So what’s wrong? Essentially, the list takes a mechanistic approach that rewards structure and transparency — enacting policies, reporting and measuring data and publishing all of that on a website — at the expense of substance. Jay Whitehead, the magazine’s president and publisher, acknowledged as much when we spoke last week.
The list “heavily weights disclosure on the theory that sunlight cleans,” Whitehead says. Only with a corporate culture of disclosure and transparency can other people–customers, suppliers, partners, employees–to evaluate how well a company is performing, he says.
This explains some of the surprises on the list. Hess Corp.? “They go to extraordinary lengths to disclose,” Whitehead says. Google? “Google was way, way down at the bottom of the list,” he says. “Their slogan is ‘don’t be evil’ but their practice is ‘don’t be transparent.'” (That, by the way, has never been my experience with Google. While they are secretive about operational details, the company’s blog is often informative.)
But even allowing for the heavy weight given to transparency, the list has other problems. Here are a few that came up in my research, and I’m sure there are others:
Climate change: In this category, as well as in the overall ratings, Hess and paper-maker Kimberly Clark (No. 5 overall) rank well ahead of Johnson Controls (No. 22). This is nonsensical. Johnson Controls has been a leader for decades in the building-efficiency business, and it makes batteries for electric cars. Substantial chunks of its business are helping to solve problems caused by Hess and K-C.
Philanthropy: The list gives credit for donations from corporate foundations, but not for in-kind contributions by the company or for corporate decisions to match employee giving. Microsoft matches all employee donations dollar for dollar, and contributes $17 per hour for volunteer time, up to a total of $12,000 per U.S.-based employee per year. This is a great program, but it’s ignored by the list.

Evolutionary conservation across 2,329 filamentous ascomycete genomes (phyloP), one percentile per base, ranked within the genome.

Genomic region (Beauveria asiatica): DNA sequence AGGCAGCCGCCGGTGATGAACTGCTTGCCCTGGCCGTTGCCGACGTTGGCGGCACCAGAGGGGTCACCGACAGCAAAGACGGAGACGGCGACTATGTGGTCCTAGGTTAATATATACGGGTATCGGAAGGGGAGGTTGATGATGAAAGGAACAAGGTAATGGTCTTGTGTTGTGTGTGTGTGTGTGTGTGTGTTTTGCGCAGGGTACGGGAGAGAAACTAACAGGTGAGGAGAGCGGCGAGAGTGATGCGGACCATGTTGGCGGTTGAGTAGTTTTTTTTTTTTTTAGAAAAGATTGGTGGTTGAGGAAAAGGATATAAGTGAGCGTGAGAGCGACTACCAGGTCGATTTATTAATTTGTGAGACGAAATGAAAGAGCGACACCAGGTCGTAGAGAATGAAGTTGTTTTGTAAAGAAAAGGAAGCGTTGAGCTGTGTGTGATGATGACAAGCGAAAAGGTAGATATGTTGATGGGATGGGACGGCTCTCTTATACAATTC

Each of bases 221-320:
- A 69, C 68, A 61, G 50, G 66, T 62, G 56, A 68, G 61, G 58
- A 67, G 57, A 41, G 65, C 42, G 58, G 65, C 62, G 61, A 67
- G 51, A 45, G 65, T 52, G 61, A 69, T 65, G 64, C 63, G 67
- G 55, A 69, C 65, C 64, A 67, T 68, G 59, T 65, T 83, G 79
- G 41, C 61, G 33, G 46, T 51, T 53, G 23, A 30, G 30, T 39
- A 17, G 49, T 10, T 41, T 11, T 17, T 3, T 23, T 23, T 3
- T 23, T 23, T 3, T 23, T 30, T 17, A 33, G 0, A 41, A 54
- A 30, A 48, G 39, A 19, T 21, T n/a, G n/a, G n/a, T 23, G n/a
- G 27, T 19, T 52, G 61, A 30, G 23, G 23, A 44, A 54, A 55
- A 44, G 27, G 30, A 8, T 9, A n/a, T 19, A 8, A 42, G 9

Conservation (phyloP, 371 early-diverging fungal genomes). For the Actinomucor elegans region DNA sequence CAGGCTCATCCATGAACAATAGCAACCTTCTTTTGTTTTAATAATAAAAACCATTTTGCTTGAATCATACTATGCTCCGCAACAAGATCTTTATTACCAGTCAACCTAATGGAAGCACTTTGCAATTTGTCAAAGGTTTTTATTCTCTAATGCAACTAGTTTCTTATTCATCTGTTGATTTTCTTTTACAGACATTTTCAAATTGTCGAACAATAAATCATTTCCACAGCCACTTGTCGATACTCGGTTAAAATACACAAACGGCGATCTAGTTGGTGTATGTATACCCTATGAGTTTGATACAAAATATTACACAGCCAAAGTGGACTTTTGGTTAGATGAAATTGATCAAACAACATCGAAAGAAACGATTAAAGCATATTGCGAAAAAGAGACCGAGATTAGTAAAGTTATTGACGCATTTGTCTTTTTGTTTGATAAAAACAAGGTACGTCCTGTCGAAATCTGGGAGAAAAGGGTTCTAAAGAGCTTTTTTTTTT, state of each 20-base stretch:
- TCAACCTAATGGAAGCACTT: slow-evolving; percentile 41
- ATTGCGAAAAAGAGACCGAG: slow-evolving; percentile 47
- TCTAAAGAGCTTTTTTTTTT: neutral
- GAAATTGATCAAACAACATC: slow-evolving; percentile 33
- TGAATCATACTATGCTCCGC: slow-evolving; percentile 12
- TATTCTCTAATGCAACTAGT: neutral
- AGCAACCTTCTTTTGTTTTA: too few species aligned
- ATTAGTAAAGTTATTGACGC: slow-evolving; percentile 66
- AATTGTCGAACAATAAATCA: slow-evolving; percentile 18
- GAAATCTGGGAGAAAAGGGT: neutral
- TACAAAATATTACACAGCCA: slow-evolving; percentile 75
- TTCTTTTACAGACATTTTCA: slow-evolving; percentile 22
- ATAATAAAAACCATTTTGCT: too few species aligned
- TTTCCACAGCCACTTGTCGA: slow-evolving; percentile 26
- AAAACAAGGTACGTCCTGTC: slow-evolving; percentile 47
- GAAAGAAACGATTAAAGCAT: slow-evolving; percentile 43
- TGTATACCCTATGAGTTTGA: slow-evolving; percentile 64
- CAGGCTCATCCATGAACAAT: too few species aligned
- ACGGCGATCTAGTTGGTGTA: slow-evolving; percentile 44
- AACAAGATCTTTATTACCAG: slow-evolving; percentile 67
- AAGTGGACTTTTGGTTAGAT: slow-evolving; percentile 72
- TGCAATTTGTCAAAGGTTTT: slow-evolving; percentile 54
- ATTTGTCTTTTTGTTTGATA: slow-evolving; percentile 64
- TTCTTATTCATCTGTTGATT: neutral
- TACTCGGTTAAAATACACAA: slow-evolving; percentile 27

Corporate governance: Most shareholder advocates agree that it’s poor practice for one person to serve as both chairman of a company’s board and CEO. How do you supervise yourself? Mark Hurd of HP (No. 1) and Kendall Powell of General Mills (No. 3) serve as chairman and CEO, yet their firms get the highest rating possible in governance. The fact is, anyone who is serious about assessing corporate governance goes deep, analyzing executive compensation and the track records of individual directors, as the Corporate Library does.
Does this list matter? Surprisingly, some say it does. Several CSR execs told me their companies put a lot of time into checking the data. “We’ve had long discussions inside our company about the CRO,” a GE insider tells me. And, just as colleges try to game the U.S. News list, companies that understand the CRO list do their best to hit the right data points. Campbell Soup Co. moved from the 400s to No. 12 this year because Dave Stangis, the firm’s vice president of corporate responsibility, made sure the company did all it could to improve, he told me.
Whitehead would like people to think that the list has big impact. Announcing this year’s results, he said: “Company stakeholders from investors to customers to employees to regulators watch the 100 Best Corporate Citizens list closely, and are using it now more than ever to make important decisions. As a result, making the list is worth millions or even billions in increased shareholder and brand value.” [emphasis added]
All I can say is that anyone who uses this list to make an important decision ought not to be in a position to make important decisions.